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Wednesday, 23rd March 2011
In General Japan News,

Government ban on Fukushima food widened

Prime minister Naoto Kan has extended the food ban issued yesterday (March 22nd), to include cabbage and broccoli grown in Fukushima prefecture.

In addition, milk and parsley from Ibaraki prefecture have also been advised against, Japan Times reports, due to radioactive materials found in recent tests.

However, chief cabinet secretary Yukio Edano was quick to pacify public fears, saying: "Even if people have already consumed the listed vegetables or milk, their health will not be endangered."

The government describes these measures as "precautionary" and officials claim that there is only a serious health risk if these vegetables are consumed on a regular basis for several years.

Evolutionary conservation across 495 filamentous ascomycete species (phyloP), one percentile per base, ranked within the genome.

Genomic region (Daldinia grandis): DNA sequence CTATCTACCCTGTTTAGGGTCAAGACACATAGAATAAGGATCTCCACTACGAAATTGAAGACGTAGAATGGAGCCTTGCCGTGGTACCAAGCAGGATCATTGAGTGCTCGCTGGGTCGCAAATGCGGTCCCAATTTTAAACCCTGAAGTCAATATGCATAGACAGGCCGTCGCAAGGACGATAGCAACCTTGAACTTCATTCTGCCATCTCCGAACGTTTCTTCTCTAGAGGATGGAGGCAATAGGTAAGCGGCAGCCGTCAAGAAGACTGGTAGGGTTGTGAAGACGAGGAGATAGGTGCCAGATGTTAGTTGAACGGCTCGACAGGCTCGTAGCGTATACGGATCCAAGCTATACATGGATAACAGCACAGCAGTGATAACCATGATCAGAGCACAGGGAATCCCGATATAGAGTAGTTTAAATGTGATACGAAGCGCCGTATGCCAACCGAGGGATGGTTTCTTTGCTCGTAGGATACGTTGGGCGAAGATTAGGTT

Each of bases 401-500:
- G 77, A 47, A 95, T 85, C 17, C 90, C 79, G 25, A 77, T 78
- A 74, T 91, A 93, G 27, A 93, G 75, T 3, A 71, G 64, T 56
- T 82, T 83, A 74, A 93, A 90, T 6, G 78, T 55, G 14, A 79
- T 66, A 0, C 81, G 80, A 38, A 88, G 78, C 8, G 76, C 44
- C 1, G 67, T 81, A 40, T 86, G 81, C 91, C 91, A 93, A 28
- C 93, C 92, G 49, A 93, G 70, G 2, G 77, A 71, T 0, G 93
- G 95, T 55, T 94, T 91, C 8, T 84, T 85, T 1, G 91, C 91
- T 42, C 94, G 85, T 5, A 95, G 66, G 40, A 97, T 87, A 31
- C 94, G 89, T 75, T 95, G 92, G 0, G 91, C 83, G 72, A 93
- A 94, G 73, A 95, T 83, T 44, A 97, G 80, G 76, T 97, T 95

Other detained vegetable shipments included Fukushima cauliflower, mustard plant and turnips, as well as a leafy vegetable called 'kakina'.

Meanwhile in Tokyo, the Waterworks Bureau advised against letting children less than one year old drink tap water, due to higher than normal levels of radioactive iodine.

Yesterday, the government issued its first public health warning after the March 11th earthquake, which advised against eating Fukushima spinach or drinking milk from the region.

Written by Kimberley Homer

Related news stories:
Draft bill issued to overcome future disasters (6th October 2011)
Diplomats returning to Tokyo, says government (21st April 2011)
Government advises against spinach and milk (22nd March 2011)
Plans for tourist Wi-Fi unveiled (17th June 2014)